- In his first season driving for Team Penske, Nashville's Josef Newgarden won four races and the IndyCar series championship.
Red and white star-shaped confetti rained down all around him. Championship hats were passed out in droves to members of his Team Penske racing team. And finally, he raised the sterling silver Astor Cup high above his head and brought it down for a kiss and a sigh of relief.
Winning the 2017 Verizon IndyCar Series Championship brought Josef Newgarden all of this last Sunday—and more. The 26-year-old driver from Nashville had more text messages to answer than the number of laps he completed at Sonoma Raceway to secure his first championship.
And he still hasn’t responded to most of them.
“There was a lot. I’m bad at texting people,” Newgarden said Tuesday during a visit to New York City. “I’m the worst texter in the world. I’m bad at replying. I think I had a couple hundred texts. I was like, ‘I don’t know what to do with all of this.’
“It’s super great. Everyone is so kind and everyone wants to reach out and say some nice words. But I was pretty bad about getting back. I haven’t gotten back to half the people on my phone.”
Among the congratulators were NASCAR drivers Ryan Blaney and seven-time Monster Energy Cup Series Champion Jimmie Johnson. Newgarden said of the hundreds of messages he received, he particularly liked the ones from within the realm of motorsports.
After all, racing is in Newgarden’s blood. He’s been driving competitively for half his life.
“I was always into anything that had an engine, that had tires, that you could get in and push to its limits and be faster than someone else,” Newgarden said. “But I didn’t get that opportunity until I was 13. That’s when I convinced my Dad, ‘Hey, let’s go find a go-kart track. Let’s figure out how this racing thing works.’”
That’s what they did. Newgarden and his father drove roughly five hours from Nashville to New Castle, Ind., almost every other week for a good part of of Newgarden’s childhood. New Castle owned the nearest competitive go-kart facility.
Indianapolis sits a few cities removed from New Castle, almost directly to the west. Little did Newgarden know that when he and his family would pass Indianapolis on their way to his go-kart races, the young, aspiring racer would one day emerge victorious in the Series that Indy is famous for.
Newgarden grew up watching IndyCars on TV but didn’t picture himself possessing the competence to command them, let alone having the talent to win the series championship.
“I never thought I could drive race cars professionally, especially IndyCars,” Newgarden said. “I thought those things looked nuts and that people who drove them were crazy. I never understood how they were able to hold onto the race cars, especially on street circuits.”
But when Newgarden rose through the junior ranks with surprising success, reaching the professional level quickly transitioned from a childhood daydream to an attainable reality. After eight long years of moving from one level to the next, Newgarden became that “crazy” driver when he strapped into an IndyCar and started his first series race at the age of 21.
Transforming into the champion he is today took time, too. In his first three seasons, Newgarden failed to win a single race. He only led 21 total laps in 51 starts during those years. Success started to manifest in year four when Newgarden claimed two victories.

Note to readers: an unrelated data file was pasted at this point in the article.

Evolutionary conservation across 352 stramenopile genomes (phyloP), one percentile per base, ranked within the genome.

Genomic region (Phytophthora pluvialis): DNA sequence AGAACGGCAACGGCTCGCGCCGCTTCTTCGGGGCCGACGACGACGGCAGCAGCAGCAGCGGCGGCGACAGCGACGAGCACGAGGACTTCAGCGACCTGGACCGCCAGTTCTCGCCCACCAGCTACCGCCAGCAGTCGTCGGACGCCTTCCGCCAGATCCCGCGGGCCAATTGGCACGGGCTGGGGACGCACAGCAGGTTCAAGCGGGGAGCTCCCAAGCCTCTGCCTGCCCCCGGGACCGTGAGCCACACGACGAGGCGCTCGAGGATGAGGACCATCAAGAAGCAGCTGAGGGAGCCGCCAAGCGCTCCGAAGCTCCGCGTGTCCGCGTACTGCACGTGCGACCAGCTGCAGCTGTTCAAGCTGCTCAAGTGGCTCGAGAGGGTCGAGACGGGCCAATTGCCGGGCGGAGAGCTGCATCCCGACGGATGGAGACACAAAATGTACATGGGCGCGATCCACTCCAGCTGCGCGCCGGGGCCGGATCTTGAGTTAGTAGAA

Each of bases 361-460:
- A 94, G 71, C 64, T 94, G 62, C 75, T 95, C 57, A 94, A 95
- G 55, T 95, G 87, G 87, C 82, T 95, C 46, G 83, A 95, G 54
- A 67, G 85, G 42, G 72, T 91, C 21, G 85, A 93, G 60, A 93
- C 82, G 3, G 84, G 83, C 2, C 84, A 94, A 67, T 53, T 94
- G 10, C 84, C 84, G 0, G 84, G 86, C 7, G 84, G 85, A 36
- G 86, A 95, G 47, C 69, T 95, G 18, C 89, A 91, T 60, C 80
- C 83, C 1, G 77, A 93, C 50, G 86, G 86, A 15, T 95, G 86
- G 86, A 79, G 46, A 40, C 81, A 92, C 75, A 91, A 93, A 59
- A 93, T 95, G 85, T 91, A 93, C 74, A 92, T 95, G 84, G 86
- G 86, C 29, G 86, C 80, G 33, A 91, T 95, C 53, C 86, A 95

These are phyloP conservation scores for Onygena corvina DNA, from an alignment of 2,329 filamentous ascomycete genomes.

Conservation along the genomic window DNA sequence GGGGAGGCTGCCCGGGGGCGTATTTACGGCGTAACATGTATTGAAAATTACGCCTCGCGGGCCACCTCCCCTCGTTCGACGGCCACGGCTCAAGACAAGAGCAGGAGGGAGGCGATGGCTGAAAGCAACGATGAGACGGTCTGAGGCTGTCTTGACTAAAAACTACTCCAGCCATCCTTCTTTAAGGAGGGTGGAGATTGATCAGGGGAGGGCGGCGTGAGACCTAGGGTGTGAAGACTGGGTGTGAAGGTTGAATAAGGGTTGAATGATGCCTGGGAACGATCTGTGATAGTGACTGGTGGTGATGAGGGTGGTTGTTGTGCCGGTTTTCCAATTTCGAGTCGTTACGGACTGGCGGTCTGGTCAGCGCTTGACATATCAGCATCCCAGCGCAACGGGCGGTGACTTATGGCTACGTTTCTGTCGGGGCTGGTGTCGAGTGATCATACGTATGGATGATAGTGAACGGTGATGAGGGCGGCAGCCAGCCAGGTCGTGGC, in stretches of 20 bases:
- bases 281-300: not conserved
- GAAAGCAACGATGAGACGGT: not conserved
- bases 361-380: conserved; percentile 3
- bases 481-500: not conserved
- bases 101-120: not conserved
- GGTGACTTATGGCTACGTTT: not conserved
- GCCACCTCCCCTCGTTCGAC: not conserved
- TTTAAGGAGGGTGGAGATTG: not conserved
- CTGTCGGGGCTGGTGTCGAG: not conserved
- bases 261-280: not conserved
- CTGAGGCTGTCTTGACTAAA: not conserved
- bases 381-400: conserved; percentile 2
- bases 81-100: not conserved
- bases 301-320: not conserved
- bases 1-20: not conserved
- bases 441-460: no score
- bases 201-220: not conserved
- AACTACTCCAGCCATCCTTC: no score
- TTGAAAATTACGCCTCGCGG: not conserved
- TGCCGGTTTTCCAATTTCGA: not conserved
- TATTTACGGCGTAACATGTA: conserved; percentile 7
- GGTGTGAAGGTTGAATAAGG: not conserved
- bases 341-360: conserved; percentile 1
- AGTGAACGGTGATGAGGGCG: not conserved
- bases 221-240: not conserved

He broke his right hand and clavicle in a nasty wreck at Texas Motor Speedway in 2016, a wreck that could have derailed other careers. But just 28 days later, Newgarden led 282 of 300 laps at the Iowa Corn 300, where he claimed his third career win.
Then, at the end of the season, his phone rang. It was Team Penske. Team owner Roger Penske admired Newgarden’s heroic rebound from injury.
“When you look at the top talent in the series, both from a driving and commercial perspective, Josef is near the top of the list,” Penske said almost one year ago. “We are always looking to build toward the future, and when we had the opportunity to talk with Josef we knew that he would be a great fit with our program.”
A great fit indeed. Newgarden ran strong at nearly every event of the 2017 season, finishing in the winner’s circle four times. He called Team Penske “the kings” of IndyCar racing for the way it sets up each car, and he isn’t reticent in crediting the team’s proficiency for his success. On his end, Newgarden attributed his championship to the way he adapted to Team Penske’s model of success.
It’s not easy going from a three-time race winner to someone who’s expected to win Team Penske’s 15th IndyCar Series Championship. But that’s what the team hungered for, and that’s what Newgarden delivered.
“You sort of have this calling when you arrive at Team Penske to be the best of yourself,” Newgarden said. “I feel like everyone has that mentality.”
He came within one spot of a fifth victory on Sunday, but his Penske teammate and 2016 series champion Simon Pagenaud edged him out. Pagenaud finished second in the points standings.
Despite taking the overall crown, Newgarden said he not taking the checkered flag upset him even though it was one of his teammates who did. He remained perturbed two days removed from the race even with the solace of reflecting happily on a championship season.
“When you’re a racer, you’re always disappointed with not winning,” Newgarden said. “At the end of the day, winning is what matters. It sounds a little cliche: When you win it doesn’t matter. But it’s really true. We strap inside the race car and run races because we want to win. And finishing second is never good enough.”
But for Newgarden on Sunday, it was plenty good enough to bring him the first of what he hopes to be many more championships to come. If he preserves his aspiration to completely conquer competitors every week, he has the tools with Team Penske and the talent within himself to keep on prospering.